# Using Bayes Theorem to calculate the probability of a coin being biased given a specific test result

Suppose I have a bag full of coins (could be any amount). One of the coins has a bias 2/3 towards heads and all the rest are fair. A random coin is then picked from the bag and tossed 25 times (the same coin is tossed all 25 times), and these tosses can be viewed as a test of whether the coin is biased or fair.

My question is then; Can you use Bayes Theorem to calculate the probability of the coin being biased 2/3 towards heads, given that all 25 tosses comes out heads?

Intuitively I would think so, but surely I would need to know the prior probability of the coin being bias 2/3 towards heads, and I can't know that without knowing how many coins are in the bag to begin with..?

I do know the probability of the test resulting in 25 heads out of 25 tosses given that the coin is biased 2/3 towards heads (0.000031) as well as the probability of the test resulting in 25 heads out of 25 tosses given that the coin is not biased (fair) (0.000000745). But I can't seem to figure out how to calculate the probability of the coin being biased in the first place P(biased)...

Let's say that the test resulting in 25 times heads out of 25 tosses is a positive result. Bayes Theorem would then (in my mind) look like this:

P(Biased|Positive) = ( P(Positive|Biased) * P(Biased) ) / ( P(Positive|Biased) * P(Biased) + P(Positive|not Biased) * P(not Biased) )

But I don't know P(Biased)...

• You are correct. The answer will depend on the number of coins in the bag as $P(\text{biased})= \frac{1}{a}$, where $a$ is the number of coins. – Harto Saarinen Nov 12 '17 at 15:36

B-biased coin

H_i -Experiment i came out heads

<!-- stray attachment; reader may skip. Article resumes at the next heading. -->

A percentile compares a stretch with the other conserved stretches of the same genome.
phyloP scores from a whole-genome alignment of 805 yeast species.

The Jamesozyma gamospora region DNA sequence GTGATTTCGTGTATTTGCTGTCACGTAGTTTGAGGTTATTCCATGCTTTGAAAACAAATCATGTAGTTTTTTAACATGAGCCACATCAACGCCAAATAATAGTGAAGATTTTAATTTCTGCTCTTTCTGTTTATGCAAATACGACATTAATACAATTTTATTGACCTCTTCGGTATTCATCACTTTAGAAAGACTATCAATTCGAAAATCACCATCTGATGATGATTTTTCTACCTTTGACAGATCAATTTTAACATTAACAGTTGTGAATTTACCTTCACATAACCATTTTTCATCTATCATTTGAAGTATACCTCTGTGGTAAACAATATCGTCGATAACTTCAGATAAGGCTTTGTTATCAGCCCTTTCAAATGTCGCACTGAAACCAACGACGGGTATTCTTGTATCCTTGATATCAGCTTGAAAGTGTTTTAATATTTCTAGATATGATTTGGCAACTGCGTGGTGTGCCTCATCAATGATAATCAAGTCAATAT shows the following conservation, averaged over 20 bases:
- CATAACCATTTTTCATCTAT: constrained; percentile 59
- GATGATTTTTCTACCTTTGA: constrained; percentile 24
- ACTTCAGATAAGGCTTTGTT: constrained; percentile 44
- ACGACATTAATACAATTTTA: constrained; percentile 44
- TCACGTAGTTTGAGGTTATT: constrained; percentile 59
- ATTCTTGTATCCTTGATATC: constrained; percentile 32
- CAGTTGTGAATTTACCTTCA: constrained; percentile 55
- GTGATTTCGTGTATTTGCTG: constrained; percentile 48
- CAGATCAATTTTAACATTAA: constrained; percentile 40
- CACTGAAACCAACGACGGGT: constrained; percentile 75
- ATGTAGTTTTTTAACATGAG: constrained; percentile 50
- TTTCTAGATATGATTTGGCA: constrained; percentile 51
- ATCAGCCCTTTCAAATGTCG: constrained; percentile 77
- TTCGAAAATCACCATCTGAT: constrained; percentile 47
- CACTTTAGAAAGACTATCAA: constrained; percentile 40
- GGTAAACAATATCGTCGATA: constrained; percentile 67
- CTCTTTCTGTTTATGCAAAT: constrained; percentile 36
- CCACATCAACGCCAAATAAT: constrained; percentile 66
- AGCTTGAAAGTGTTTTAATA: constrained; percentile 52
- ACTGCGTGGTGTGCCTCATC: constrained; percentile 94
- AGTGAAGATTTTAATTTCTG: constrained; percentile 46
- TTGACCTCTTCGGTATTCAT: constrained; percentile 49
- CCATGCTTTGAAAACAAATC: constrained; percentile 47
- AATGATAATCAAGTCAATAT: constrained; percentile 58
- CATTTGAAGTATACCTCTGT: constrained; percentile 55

$P(B | H_1, H_2, ... H_{25}) = \frac{P(B) P(H_1, H_2, ... H_{25})}{P(H_1, H_2, ... H_{25} | B)}$

The denominator can be easily calculated since coin tosses are independent.

The numerator is equal to the joint probability $P(B, H_1, H_2, ... H_{25})$.

Let's expand that a little bit.

$P(B, H_1, H_2, ... H_{25}) = P(H_1, H_2, ... H_{25}, B) = P(H_1 | H_2, ... H_{25}, B) P(H_2, ... H_{25}, B) = ... = P(H_1 | H_2, ... H_{25}, B) P(H_2| H_3, ... H_{25}, B) ...P(H_{24}|H_{25}, B)P(H_{25}|B)P(B)$

But again from independence of coin tosses we know that $P(H_{i} | H_{i+1}, ... H_{25}, B) = P(H_i | B)$

So overall we have that reduces to $P(B) \prod_{i=1}^{25}P(H_i|B) = P(B) \prod_{i}^{25}\frac{2}{3} = (\frac{2}{3})^{25}P(B)$

You need to know that $P(B)$ is to calculate the answer (Meaning you are correct, the number of coins in the bag is missing), but this is the way.

• I can't upvote your answer due to my lack of reputation on here, but thank you anyway! Your answer does clarify the problem a bit, but I was still hoping that you could, if not calculate the exact probability, at least estimate the probability by finding the lower and upper probabilities or something similar. Given that I know the probability of the test being positive given a biased coin as well as the probability of the positive given a fair coin, it would make sense to me that I could find the probability of the coin being biased given a positive test, but I guess that's just not possible.. – Rasmus Eskesen Nov 12 '17 at 16:21
• @RasmusEskesen You could however accept the answer to close the question. – Oria Gruber Nov 13 '17 at 9:37